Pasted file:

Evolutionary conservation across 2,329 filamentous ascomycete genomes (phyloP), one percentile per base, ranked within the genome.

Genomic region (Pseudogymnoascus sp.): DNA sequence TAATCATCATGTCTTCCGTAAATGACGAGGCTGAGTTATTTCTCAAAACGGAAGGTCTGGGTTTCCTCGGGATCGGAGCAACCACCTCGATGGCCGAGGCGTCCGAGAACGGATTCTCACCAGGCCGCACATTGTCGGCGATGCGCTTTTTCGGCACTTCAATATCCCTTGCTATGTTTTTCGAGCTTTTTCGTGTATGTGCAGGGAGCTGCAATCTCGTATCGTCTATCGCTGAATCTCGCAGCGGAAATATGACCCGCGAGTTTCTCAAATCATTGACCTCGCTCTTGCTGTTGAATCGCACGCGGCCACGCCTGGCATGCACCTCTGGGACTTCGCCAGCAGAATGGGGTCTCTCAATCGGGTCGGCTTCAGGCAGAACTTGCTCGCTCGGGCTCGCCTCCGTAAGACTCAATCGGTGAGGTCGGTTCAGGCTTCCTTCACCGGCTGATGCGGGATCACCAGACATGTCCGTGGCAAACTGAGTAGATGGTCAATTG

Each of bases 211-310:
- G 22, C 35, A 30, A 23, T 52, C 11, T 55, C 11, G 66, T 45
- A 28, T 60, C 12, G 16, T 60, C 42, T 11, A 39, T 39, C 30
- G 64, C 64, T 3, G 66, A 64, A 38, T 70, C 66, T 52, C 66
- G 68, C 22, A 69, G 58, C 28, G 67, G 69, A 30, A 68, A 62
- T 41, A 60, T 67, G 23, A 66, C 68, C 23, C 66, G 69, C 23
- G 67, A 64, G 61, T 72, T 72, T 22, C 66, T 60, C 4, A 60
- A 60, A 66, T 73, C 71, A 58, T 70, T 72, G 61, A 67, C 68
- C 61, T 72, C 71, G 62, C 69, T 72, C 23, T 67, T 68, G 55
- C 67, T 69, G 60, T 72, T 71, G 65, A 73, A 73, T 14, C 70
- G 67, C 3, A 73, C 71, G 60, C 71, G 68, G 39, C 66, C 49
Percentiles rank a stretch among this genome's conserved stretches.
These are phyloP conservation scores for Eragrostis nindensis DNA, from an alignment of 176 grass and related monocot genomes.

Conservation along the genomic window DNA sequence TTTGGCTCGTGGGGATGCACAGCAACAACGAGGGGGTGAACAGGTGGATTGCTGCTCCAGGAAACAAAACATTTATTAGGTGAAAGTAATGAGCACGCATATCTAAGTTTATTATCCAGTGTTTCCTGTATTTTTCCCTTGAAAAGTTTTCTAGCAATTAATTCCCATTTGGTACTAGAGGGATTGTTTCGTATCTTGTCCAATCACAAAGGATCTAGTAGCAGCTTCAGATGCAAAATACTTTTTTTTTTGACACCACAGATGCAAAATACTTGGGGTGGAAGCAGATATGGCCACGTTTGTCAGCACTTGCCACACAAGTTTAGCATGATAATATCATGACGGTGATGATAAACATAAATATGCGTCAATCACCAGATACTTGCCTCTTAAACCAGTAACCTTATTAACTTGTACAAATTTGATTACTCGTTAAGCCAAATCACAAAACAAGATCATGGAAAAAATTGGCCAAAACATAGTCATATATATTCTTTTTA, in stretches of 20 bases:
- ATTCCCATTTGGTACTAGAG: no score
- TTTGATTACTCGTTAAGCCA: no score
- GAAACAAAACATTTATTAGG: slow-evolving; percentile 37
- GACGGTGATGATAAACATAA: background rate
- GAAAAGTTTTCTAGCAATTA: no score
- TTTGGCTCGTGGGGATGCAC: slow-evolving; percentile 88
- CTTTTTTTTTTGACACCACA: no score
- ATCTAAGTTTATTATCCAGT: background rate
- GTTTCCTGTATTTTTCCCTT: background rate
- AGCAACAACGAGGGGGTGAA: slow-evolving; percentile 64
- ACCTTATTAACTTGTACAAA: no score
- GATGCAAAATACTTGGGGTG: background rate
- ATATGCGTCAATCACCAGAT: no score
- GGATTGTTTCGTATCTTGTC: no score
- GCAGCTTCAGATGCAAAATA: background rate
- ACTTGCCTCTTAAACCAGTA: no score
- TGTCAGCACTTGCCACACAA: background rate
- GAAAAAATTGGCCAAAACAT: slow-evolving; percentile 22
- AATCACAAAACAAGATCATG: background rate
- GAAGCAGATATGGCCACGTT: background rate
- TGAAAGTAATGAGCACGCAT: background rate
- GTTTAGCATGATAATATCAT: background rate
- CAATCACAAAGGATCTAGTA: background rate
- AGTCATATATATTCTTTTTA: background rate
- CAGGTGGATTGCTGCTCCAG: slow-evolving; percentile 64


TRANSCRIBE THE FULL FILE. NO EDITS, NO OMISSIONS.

Evolutionary conservation across 2,329 filamentous ascomycete genomes (phyloP), one percentile per base, ranked within the genome.

Genomic region (Pseudogymnoascus sp.): DNA sequence TAATCATCATGTCTTCCGTAAATGACGAGGCTGAGTTATTTCTCAAAACGGAAGGTCTGGGTTTCCTCGGGATCGGAGCAACCACCTCGATGGCCGAGGCGTCCGAGAACGGATTCTCACCAGGCCGCACATTGTCGGCGATGCGCTTTTTCGGCACTTCAATATCCCTTGCTATGTTTTTCGAGCTTTTTCGTGTATGTGCAGGGAGCTGCAATCTCGTATCGTCTATCGCTGAATCTCGCAGCGGAAATATGACCCGCGAGTTTCTCAAATCATTGACCTCGCTCTTGCTGTTGAATCGCACGCGGCCACGCCTGGCATGCACCTCTGGGACTTCGCCAGCAGAATGGGGTCTCTCAATCGGGTCGGCTTCAGGCAGAACTTGCTCGCTCGGGCTCGCCTCCGTAAGACTCAATCGGTGAGGTCGGTTCAGGCTTCCTTCACCGGCTGATGCGGGATCACCAGACATGTCCGTGGCAAACTGAGTAGATGGTCAATTG

Each of bases 211-310:
- G 22, C 35, A 30, A 23, T 52, C 11, T 55, C 11, G 66, T 45
- A 28, T 60, C 12, G 16, T 60, C 42, T 11, A 39, T 39, C 30
- G 64, C 64, T 3, G 66, A 64, A 38, T 70, C 66, T 52, C 66
- G 68, C 22, A 69, G 58, C 28, G 67, G 69, A 30, A 68, A 62
- T 41, A 60, T 67, G 23, A 66, C 68, C 23, C 66, G 69, C 23
- G 67, A 64, G 61, T 72, T 72, T 22, C 66, T 60, C 4, A 60
- A 60, A 66, T 73, C 71, A 58, T 70, T 72, G 61, A 67, C 68
- C 61, T 72, C 71, G 62, C 69, T 72, C 23, T 67, T 68, G 55
- C 67, T 69, G 60, T 72, T 71, G 65, A 73, A 73, T 14, C 70
- G 67, C 3, A 73, C 71, G 60, C 71, G 68, G 39, C 66, C 49
Percentiles rank a stretch among this genome's conserved stretches.
These are phyloP conservation scores for Eragrostis nindensis DNA, from an alignment of 176 grass and related monocot genomes.

Conservation along the genomic window DNA sequence TTTGGCTCGTGGGGATGCACAGCAACAACGAGGGGGTGAACAGGTGGATTGCTGCTCCAGGAAACAAAACATTTATTAGGTGAAAGTAATGAGCACGCATATCTAAGTTTATTATCCAGTGTTTCCTGTATTTTTCCCTTGAAAAGTTTTCTAGCAATTAATTCCCATTTGGTACTAGAGGGATTGTTTCGTATCTTGTCCAATCACAAAGGATCTAGTAGCAGCTTCAGATGCAAAATACTTTTTTTTTTGACACCACAGATGCAAAATACTTGGGGTGGAAGCAGATATGGCCACGTTTGTCAGCACTTGCCACACAAGTTTAGCATGATAATATCATGACGGTGATGATAAACATAAATATGCGTCAATCACCAGATACTTGCCTCTTAAACCAGTAACCTTATTAACTTGTACAAATTTGATTACTCGTTAAGCCAAATCACAAAACAAGATCATGGAAAAAATTGGCCAAAACATAGTCATATATATTCTTTTTA, in stretches of 20 bases:
- ATTCCCATTTGGTACTAGAG: no score
- TTTGATTACTCGTTAAGCCA: no score
- GAAACAAAACATTTATTAGG: slow-evolving; percentile 37
- GACGGTGATGATAAACATAA: background rate
- GAAAAGTTTTCTAGCAATTA: no score
- TTTGGCTCGTGGGGATGCAC: slow-evolving; percentile 88
- CTTTTTTTTTTGACACCACA: no score
- ATCTAAGTTTATTATCCAGT: background rate
- GTTTCCTGTATTTTTCCCTT: background rate
- AGCAACAACGAGGGGGTGAA: slow-evolving; percentile 64
- ACCTTATTAACTTGTACAAA: no score
- GATGCAAAATACTTGGGGTG: background rate
- ATATGCGTCAATCACCAGAT: no score
- GGATTGTTTCGTATCTTGTC: no score
- GCAGCTTCAGATGCAAAATA: background rate
- ACTTGCCTCTTAAACCAGTA: no score
- TGTCAGCACTTGCCACACAA: background rate
- GAAAAAATTGGCCAAAACAT: slow-evolving; percentile 22
- AATCACAAAACAAGATCATG: background rate
- GAAGCAGATATGGCCACGTT: background rate
- TGAAAGTAATGAGCACGCAT: background rate
- GTTTAGCATGATAATATCAT: background rate
- CAATCACAAAGGATCTAGTA: background rate
- AGTCATATATATTCTTTTTA: background rate
- CAGGTGGATTGCTGCTCCAG: slow-evolving; percentile 64